Will Donald Trump Win the 2020 Election?
Civilizations rise and fall, and the West is in the autumn of its ascendancy, many prognosticators have warned. Among them is Russian Foreign Minister Sergei Lavrov (shown, right), who said Friday that “the Western, liberal model of society is dying, and a new world order is taking its place,” as Tsarizm relates it.
Of course, this would just be the new, new, new, new world order (unless I’m missing one), or, maybe, New World Order 4.0. The NWO idea dates back to the end of WWI and President Woodrow Wilson’s vision for world peace; the phrase was uttered a bit later by Adolf Hitler; much later by Soviet leader Mikhail Gorbachev; and, most famously, by President George H.W. Bush in a 1991 speech.
Yet what Lavrov is actually talking about is the New World’s (and Europe’s) disorder, which is leading to their decline. As Tsarizm also writes, “Lavrov declared today [4/12] that the Western, liberal model of society is dying, and a new world order is taking its place. Lavrov made the comments at his annual meeting with students and professors at the Foreign Ministry’s Diplomatic Academy, reported Russian state news agency TASS.”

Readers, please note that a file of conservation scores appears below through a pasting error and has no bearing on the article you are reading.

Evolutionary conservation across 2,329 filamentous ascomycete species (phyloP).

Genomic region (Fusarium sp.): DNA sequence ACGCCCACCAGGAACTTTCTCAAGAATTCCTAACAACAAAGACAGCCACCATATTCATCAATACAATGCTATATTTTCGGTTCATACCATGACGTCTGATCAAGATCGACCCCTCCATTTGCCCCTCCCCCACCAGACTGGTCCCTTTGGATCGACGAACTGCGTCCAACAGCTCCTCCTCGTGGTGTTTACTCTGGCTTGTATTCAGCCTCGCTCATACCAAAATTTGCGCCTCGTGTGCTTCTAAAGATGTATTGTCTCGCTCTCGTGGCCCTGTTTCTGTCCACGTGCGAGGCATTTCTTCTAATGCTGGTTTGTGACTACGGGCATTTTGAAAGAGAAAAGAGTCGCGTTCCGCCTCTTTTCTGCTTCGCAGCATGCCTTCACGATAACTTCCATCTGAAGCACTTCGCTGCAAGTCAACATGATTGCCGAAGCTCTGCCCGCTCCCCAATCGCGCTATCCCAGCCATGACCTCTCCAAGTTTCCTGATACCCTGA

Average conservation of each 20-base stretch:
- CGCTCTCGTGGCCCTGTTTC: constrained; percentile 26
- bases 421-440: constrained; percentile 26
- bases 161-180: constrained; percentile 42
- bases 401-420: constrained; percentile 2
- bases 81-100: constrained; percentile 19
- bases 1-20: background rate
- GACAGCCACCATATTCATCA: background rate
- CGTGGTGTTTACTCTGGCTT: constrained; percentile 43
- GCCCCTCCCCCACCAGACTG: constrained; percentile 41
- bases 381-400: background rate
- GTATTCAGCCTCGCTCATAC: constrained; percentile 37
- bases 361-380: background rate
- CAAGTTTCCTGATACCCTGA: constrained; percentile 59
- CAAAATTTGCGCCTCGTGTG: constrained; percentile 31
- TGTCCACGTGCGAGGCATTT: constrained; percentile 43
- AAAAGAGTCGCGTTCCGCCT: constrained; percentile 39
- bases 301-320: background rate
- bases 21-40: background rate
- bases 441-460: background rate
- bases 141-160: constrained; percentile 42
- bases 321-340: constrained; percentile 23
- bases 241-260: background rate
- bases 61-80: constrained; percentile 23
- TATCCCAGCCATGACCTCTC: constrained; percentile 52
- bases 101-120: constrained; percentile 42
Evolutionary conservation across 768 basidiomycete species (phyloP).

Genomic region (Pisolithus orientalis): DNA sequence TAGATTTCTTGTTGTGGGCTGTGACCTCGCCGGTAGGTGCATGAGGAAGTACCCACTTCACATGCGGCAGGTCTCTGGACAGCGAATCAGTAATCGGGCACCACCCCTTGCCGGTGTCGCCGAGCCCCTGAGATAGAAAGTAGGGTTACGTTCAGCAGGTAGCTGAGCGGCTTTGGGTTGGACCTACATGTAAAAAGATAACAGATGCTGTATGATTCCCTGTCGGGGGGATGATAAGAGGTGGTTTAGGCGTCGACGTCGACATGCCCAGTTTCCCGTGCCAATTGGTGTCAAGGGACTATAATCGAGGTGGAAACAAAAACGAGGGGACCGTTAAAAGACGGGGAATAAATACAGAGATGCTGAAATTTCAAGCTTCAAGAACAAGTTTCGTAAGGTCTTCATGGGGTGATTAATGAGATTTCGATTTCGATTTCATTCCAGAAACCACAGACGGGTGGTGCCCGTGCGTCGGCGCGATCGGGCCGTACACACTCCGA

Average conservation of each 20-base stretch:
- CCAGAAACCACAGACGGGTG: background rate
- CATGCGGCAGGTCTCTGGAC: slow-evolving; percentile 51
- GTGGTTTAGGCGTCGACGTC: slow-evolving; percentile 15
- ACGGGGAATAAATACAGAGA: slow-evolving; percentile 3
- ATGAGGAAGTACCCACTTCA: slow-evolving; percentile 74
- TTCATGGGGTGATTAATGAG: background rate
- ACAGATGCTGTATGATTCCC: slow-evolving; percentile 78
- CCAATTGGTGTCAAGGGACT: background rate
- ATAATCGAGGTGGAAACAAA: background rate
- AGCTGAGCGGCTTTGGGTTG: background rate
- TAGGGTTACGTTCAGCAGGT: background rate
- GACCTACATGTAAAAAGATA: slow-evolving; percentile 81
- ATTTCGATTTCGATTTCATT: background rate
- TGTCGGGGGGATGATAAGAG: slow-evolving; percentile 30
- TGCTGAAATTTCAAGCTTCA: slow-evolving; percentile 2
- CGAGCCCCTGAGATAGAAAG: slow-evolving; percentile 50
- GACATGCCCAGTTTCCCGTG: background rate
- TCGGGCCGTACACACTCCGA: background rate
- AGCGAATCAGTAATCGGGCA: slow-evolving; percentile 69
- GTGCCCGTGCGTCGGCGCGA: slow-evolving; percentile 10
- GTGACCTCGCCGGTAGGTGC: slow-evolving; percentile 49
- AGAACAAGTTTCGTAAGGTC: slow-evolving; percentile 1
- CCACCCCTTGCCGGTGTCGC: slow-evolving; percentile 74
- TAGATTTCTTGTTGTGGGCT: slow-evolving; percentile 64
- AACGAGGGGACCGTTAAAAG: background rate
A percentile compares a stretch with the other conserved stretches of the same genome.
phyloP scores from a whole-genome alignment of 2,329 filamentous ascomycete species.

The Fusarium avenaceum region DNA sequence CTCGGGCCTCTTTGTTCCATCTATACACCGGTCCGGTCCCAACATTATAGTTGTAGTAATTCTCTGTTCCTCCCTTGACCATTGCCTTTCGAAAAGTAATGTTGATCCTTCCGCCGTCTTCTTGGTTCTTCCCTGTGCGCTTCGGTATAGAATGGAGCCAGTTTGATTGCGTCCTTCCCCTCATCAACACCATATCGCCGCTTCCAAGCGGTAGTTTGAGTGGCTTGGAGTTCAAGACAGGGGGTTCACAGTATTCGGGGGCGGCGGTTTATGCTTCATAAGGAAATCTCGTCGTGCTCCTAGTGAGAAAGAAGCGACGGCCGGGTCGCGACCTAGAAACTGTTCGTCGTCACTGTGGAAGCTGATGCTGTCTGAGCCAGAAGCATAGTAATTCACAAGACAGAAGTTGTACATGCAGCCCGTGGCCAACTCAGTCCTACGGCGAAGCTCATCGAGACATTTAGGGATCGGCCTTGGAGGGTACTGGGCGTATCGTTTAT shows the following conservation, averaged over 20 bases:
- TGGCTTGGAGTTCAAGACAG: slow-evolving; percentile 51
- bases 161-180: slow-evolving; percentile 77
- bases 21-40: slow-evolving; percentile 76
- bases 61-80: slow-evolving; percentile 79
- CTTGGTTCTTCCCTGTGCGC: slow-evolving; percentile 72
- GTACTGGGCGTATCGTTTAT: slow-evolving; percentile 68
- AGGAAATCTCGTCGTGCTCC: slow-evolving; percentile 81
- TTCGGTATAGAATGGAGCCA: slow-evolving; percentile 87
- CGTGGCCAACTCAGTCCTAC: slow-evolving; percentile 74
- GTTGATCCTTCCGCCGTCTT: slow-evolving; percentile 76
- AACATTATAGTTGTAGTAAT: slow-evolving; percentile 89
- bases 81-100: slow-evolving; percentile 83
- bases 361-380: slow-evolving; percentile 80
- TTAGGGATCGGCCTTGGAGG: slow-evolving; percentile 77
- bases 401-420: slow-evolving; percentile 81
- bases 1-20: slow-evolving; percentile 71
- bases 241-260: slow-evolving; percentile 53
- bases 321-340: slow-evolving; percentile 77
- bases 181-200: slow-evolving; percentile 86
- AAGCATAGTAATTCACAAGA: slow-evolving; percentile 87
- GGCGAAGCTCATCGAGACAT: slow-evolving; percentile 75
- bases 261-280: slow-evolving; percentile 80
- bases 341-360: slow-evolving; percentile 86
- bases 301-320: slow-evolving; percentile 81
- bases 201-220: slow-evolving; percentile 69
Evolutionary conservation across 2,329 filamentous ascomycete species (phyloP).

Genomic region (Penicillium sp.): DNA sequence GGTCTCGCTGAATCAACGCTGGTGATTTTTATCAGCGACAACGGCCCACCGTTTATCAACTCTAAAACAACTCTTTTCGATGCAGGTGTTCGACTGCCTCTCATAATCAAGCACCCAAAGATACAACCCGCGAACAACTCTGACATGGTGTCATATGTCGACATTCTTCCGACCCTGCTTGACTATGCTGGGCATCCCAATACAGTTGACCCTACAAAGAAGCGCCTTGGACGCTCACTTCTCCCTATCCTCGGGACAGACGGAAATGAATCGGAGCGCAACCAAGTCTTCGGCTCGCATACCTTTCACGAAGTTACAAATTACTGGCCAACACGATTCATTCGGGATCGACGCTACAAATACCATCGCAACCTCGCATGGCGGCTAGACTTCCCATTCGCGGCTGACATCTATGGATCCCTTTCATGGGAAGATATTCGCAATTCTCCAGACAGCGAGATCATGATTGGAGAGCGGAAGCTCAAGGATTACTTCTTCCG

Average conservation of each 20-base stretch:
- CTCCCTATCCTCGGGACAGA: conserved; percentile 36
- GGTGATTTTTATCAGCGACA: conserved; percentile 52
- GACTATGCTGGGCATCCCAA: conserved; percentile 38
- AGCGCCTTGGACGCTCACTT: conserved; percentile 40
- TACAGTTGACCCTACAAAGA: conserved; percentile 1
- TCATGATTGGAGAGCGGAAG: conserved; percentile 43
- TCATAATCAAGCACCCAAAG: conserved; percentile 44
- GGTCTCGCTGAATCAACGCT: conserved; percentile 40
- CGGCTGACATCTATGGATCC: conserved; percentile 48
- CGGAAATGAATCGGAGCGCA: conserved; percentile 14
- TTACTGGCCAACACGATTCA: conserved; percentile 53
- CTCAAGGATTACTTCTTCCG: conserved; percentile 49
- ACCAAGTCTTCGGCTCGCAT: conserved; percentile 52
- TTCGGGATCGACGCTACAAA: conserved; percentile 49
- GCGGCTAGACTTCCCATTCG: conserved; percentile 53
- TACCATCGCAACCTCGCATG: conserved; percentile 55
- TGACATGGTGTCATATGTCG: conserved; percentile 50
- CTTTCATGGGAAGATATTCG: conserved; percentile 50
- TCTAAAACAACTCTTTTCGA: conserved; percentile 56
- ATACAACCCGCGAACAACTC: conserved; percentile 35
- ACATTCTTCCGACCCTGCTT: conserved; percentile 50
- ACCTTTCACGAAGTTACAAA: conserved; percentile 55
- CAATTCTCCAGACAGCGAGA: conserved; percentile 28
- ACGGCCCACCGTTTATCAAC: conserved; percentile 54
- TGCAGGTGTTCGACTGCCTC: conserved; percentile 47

“The Western liberal model of development, which particularly stipulates a partial loss of national sovereignty — this is what our Western colleagues aimed at when they invented what they called globalization — is losing its attractiveness and is no more viewed as a perfect model for all. Moreover, many people in the very western countries are skeptical about it,” the site reported Lavrov as saying.
In contrast, Lavrov hailed “a new geopolitical era marked by ‘multipolarity,’ stating that ‘the emergence of new centers of power to maintain stability in the world requires the search for a balance of interests and compromises.’ He said there was a shift in the center of global economic power to East from West,” Newsweek writes, providing further detail.